If you are designing a chatbot and you expect that users will ask your chatbot directly (not going through some step-by-step procedure), you can test how well prepared is your NLP. You can simulate the user's behavior with another type of automated test.
This can be useful in the case of customer care or internal bots.
Preparation of a test
As we mentioned in another part of Wingbot’s documentation, you can download a template for automated tests. The second sheet is called the Text list. Its structure looks like this:
What do those columns mean?
- Category - Similarly to conversation automated test, in this helper column, you can divide the automated test into several different categories (for example key interactions to which utterances should lead)
- Text - That is a space for you to test an utterance. Here try to come up with as many examples as possible
- Intent - Here you write the exact name of an intent that NLP should identify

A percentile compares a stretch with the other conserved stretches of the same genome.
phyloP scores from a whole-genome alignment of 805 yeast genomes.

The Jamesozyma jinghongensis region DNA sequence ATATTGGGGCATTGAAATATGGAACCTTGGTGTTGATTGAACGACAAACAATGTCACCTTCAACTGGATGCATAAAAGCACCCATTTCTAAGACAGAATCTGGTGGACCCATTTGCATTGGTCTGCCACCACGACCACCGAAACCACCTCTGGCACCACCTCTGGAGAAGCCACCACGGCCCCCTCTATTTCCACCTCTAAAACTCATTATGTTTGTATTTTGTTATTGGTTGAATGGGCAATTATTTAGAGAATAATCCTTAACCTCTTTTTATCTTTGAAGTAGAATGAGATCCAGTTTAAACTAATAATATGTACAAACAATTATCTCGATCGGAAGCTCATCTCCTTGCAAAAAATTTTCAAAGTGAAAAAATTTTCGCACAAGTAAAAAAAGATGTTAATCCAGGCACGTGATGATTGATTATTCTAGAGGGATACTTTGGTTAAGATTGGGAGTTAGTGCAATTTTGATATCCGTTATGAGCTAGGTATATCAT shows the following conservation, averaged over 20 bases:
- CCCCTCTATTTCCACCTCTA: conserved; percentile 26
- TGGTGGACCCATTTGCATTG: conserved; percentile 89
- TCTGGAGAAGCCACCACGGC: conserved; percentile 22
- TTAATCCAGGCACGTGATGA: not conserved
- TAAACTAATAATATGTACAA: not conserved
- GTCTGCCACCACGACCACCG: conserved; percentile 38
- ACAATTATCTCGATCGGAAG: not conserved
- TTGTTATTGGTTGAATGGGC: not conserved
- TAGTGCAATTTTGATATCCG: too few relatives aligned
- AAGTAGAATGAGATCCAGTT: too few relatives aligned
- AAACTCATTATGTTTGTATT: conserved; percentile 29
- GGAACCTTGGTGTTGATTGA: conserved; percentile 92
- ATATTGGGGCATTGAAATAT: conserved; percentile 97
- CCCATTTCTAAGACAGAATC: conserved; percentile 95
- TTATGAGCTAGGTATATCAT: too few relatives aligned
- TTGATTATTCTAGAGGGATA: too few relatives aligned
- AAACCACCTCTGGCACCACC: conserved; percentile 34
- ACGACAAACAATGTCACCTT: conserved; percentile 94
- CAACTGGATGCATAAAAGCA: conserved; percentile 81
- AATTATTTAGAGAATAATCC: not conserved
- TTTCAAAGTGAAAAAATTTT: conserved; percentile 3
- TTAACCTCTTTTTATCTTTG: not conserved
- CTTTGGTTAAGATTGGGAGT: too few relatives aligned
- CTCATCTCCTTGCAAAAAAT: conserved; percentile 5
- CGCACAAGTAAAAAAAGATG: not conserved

- Action - Here you define, where your specific utterance should lead
Only the text column is mandatory to fill. When you leave other columns empty, the test will let you know, how every text input is classified - which intent was detected.
This is how should a Text List sheet look like:
When your sheet is prepared, execute the test:
Let’s look at the results:
At first, you can see the problematic utterance, in the next column you see with which confidence NLP sees your utterance in the intent. Perceived intent is in the next column. Next to it, you can see to which interaction given utterance should have led and where it leads actually.
This tool can warn you if some of your utterances are completely false, or if they lead to another interaction or if the interaction is missing.